Visit Pont du Gard by Mouse
Pont du Gard is another place we visited that is not a town. It is what is left of a Roman aquaduct located in the department of Gard near the city of Nimes in Provence in the south of France. And what is left of this structure is very imposing indeed. A UNESCO World Heritage Site, it was built in the middle of the first century to carry water to the city of Nimes. This city was where the fabric called denim was originally made. The cloth was known to come from Nimes, de Nimes, in French, anglised to denim.
We visited in 2002. We were in a campground in Avignon and our neighbor from Britain who had visited the Pont du Gard told us about it and praised it so lavishly that we decided to stop and see it on our way north. We were not disappointed. The part of the structure that is left spans the Gard River. You first see it from a distance and it keeps looming larger and larger as you approach. When you are very near it is huge. The blocks of brown stone it is made of are extremely large as are the arches. And it is a pleasure to look at. One cannot help feeling great respect for the professional skill and sense of design that its Roman builders possessed.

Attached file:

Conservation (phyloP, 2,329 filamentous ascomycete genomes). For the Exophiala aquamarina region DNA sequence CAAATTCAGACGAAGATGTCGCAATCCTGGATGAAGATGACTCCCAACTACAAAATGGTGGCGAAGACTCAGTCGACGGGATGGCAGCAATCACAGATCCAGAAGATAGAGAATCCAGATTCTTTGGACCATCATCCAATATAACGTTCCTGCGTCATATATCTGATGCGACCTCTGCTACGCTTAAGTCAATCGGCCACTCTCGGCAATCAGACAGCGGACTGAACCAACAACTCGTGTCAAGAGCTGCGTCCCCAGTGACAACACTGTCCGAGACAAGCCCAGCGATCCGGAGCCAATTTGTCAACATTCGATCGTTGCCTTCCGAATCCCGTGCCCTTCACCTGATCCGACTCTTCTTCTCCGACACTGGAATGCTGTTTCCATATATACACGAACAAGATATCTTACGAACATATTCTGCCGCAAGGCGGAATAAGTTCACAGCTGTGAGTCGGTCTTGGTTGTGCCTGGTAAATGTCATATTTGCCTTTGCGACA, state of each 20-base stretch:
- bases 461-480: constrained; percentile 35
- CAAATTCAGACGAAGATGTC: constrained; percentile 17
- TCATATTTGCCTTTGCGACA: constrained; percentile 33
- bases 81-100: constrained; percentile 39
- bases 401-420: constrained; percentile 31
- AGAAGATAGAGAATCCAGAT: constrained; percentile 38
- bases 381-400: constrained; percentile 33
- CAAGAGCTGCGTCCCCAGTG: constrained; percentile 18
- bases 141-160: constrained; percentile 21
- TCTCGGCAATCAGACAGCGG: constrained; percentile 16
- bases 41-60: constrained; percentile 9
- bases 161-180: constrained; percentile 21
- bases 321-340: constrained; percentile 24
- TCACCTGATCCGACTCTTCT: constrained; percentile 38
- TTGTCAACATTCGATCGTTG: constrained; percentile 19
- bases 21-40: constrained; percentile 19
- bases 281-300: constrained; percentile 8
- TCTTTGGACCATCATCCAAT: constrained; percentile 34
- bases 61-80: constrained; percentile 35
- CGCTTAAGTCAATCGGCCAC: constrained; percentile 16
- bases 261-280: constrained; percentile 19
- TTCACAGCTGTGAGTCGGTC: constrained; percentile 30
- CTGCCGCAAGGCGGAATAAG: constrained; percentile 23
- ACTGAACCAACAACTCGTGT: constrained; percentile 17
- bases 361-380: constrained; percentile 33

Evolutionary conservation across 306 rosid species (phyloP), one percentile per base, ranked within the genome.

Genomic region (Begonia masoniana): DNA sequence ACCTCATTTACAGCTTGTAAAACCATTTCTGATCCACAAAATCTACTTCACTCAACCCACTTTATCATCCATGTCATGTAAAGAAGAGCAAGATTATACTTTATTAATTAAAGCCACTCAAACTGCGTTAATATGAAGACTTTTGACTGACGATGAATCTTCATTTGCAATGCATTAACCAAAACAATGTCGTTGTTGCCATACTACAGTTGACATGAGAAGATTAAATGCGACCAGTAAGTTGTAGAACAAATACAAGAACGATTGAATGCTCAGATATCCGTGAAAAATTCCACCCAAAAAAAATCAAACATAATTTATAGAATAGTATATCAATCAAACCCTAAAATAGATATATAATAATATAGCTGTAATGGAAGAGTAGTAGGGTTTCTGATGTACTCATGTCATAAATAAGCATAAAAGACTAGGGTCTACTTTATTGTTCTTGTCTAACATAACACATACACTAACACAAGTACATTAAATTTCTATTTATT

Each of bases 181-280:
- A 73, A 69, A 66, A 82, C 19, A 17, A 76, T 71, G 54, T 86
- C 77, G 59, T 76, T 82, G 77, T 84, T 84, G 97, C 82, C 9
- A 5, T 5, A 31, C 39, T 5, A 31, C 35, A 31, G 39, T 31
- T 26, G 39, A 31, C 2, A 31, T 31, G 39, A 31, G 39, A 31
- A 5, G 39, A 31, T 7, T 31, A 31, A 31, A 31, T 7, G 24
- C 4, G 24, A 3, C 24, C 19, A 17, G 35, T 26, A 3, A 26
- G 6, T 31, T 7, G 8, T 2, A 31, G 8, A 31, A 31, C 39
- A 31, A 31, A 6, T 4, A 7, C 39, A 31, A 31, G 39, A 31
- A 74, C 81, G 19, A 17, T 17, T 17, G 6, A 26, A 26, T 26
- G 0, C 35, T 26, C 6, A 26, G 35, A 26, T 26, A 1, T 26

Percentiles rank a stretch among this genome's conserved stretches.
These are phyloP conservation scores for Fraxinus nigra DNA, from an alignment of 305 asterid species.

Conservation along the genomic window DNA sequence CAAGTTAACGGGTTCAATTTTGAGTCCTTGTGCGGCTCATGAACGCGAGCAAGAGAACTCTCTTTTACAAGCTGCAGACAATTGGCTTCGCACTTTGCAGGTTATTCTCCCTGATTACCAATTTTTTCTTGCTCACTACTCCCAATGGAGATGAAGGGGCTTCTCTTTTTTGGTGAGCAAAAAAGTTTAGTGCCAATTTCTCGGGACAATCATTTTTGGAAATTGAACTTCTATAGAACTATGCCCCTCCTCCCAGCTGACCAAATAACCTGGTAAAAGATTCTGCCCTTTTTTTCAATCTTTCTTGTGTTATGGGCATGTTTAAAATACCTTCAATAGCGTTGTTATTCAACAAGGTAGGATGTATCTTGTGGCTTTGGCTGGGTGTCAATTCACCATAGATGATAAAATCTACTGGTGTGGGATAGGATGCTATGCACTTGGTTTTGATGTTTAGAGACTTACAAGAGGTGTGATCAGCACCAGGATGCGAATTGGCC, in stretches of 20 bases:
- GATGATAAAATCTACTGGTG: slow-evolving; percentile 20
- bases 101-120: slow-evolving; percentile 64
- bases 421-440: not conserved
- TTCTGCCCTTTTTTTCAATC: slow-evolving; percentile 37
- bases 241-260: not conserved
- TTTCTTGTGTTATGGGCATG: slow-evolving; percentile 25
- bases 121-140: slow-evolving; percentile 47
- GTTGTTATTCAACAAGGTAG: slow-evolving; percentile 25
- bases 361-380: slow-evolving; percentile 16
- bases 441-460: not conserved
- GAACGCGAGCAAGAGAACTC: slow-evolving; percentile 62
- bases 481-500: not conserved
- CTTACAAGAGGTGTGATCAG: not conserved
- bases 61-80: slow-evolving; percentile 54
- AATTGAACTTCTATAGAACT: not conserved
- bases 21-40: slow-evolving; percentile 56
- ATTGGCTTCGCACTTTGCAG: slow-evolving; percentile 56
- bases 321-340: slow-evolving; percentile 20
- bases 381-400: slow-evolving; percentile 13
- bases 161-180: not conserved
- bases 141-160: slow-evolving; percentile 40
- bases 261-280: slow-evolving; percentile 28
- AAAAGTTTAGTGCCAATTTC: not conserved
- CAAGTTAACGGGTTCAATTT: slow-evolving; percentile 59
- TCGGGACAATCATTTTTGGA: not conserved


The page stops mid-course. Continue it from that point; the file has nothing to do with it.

This is what we wrote about our visit: "First, the aqueduct. This is an amazingly large and beautiful segment of a part of the aquaduct built in the first century to carry water to the Roman city which is now called Nimes. (This city, by the way, is the namesake for the cloth that bluejeans are made from. The Levi-Strauss company imported the cloth for other purposes, and used it to make work clothes. De Nimes means " from (de) Nimes", where the cloth was woven. It was shortened to denim in America.) Anyway, the aquaduct is stunning. It is hard to believe how long ago it was built, how amazingly well engineered, and how huge it was."
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